By Patrick Palmer In June 2001, my wife, Angela Palmer, was diagnosed with stage 2 breast cancer while we were living in Tucson, Arizona. This was a huge shock. She had annual mammograms and never had any indications of disease. She had a lumpectomy and completed about 50 percent of […]
By Melanie Graham Thyroid cancer is a disease in which malignant cancer cells form in the tissues of the thyroid gland. Found more often in women, the National Cancer Institute estimates 60,022 new cases of thyroid cancer will be diagnosed in the United States in 2013. Like most forms of cancer, […]
by Richard Saltus For many parents, their first concern after a cancer diagnosis is the impact it will have on their children. There’s a lot of medical information to digest and decisions to be made, including how and when to tell your children. There are good reasons talk to your […]
by Martha Laperle When my son Ryan ran the Boston Marathon this year, I watched him with a special level of pride. Not only had he completed his first-ever marathon in four hours, but he was running, in large part, because of me. Just over a year earlier, at the […]
Does having cancer in one breast increase the risk of cancer occurring in the other, healthy breast? Young women with breast cancer often respond with a “yes” and overestimate the need to have the healthy breast surgically removed, according to a recent study by Dana-Farber investigators. However, the actual risk of […]
Women who believe that drinking moderate amounts of alcohol won’t increase their risk of breast cancer may want to think again. Last year, Wendy Chen, MD, of the Susan F. Smith Center for Women’s Cancers at Dana-Farber and her colleagues published a study showing that women who drank as little […]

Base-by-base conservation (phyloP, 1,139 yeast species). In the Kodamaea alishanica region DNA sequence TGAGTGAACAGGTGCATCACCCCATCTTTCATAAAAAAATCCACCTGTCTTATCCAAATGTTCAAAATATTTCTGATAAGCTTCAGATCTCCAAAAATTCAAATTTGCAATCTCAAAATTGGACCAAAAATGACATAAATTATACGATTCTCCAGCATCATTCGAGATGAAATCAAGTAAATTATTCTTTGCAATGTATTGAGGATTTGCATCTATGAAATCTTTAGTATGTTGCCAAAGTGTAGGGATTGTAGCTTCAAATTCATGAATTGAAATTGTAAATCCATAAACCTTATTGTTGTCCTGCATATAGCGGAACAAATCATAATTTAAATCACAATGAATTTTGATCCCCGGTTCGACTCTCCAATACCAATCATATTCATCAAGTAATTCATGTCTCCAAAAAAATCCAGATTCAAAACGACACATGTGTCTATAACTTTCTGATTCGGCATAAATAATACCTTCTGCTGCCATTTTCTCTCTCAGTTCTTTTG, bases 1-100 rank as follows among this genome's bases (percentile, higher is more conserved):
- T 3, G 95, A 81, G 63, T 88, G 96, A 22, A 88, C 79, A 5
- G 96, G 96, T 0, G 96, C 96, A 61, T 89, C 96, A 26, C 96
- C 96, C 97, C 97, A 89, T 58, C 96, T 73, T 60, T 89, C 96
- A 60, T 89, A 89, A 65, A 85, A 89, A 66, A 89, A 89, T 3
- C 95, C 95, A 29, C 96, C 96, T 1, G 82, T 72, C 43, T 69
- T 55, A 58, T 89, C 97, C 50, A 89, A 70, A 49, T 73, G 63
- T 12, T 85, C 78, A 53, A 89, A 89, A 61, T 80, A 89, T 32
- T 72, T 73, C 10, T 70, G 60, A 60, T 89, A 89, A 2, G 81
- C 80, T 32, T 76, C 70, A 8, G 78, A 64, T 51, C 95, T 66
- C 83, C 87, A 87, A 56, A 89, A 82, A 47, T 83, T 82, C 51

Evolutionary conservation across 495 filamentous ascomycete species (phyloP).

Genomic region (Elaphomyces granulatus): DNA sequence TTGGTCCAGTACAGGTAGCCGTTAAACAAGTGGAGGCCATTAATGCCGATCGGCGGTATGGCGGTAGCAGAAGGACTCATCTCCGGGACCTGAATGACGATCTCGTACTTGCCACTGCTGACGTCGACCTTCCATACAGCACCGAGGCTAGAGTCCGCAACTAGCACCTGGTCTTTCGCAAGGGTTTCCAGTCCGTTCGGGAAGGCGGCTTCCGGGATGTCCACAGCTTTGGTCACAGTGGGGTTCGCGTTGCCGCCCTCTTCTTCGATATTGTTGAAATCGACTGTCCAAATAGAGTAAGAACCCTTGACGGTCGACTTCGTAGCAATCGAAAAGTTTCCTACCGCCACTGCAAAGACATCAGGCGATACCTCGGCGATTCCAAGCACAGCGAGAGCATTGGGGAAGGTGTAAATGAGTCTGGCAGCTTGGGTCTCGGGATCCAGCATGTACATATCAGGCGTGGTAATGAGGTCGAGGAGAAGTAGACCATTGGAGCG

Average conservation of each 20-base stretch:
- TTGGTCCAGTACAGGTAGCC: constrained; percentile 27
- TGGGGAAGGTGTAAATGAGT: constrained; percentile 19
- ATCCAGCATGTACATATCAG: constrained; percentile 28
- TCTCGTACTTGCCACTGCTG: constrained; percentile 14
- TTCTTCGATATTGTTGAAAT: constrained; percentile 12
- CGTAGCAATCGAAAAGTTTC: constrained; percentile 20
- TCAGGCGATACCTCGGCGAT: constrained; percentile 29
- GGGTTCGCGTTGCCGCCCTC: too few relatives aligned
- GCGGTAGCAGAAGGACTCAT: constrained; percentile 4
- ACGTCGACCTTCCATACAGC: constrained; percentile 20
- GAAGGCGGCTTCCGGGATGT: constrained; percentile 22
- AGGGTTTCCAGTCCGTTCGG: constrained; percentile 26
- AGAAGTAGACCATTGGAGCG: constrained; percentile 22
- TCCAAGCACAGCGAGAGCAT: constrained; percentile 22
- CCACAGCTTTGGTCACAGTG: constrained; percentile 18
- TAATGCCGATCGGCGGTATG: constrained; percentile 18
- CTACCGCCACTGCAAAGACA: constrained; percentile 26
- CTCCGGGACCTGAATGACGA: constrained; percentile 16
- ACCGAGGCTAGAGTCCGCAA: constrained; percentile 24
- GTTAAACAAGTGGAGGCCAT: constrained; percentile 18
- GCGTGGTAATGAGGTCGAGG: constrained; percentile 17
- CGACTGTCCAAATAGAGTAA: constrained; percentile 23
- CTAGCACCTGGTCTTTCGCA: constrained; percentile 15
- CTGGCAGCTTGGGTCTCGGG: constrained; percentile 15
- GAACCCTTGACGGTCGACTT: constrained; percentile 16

Dana-Farber Cancer Institute recently partnered with CancerConnect and Ursula Matulonis, MD, to answer questions about ovarian cancer. Experts in the Susan F. Smith Center for Women’s Cancers offer the latest research and treatment for this type of cancer. Watch one patient’s story. Q: Is taking curcumin recommended to prevent ovarian cancer from returning? […]
By Sarah Feldman, MD, MPH Healthy young women should get their first Pap test at age 21. If that test is normal, they should have additional Pap tests every three years. If they have symptoms such as abnormal bleeding or are found to have an abnormality on their cervix during […]
By Clair Beard, MD Testicular cancer is the most commonly diagnosed cancer in young men (ages 15-34). It is also one of the most treatable and curable types of cancers.
By Meg McCormick When I learned I had a stage 4 breast cancer, I decided not let it rob me of the opportunities to enjoy my life. I still have a physically active, socially engaged lifestyle, and if you have metastatic breast cancer, so can you.
Although the terms are often used interchangeably, palliative care and hospice care differ in several important ways for cancer patients – most notably, the stage of treatment at which they are given. Both types of care focus on relieving patients’ pain and discomfort, whether caused by the cancer itself or […]
by Amy Atwood SWF, Bald, Undergoing Chemo and Radiation… Oh yeah, isn’t that the first profile you would click on if you were searching for the love of your life or even just a new ‘friend’ online? Dating in itself – or, I should say, finding someone to date – […]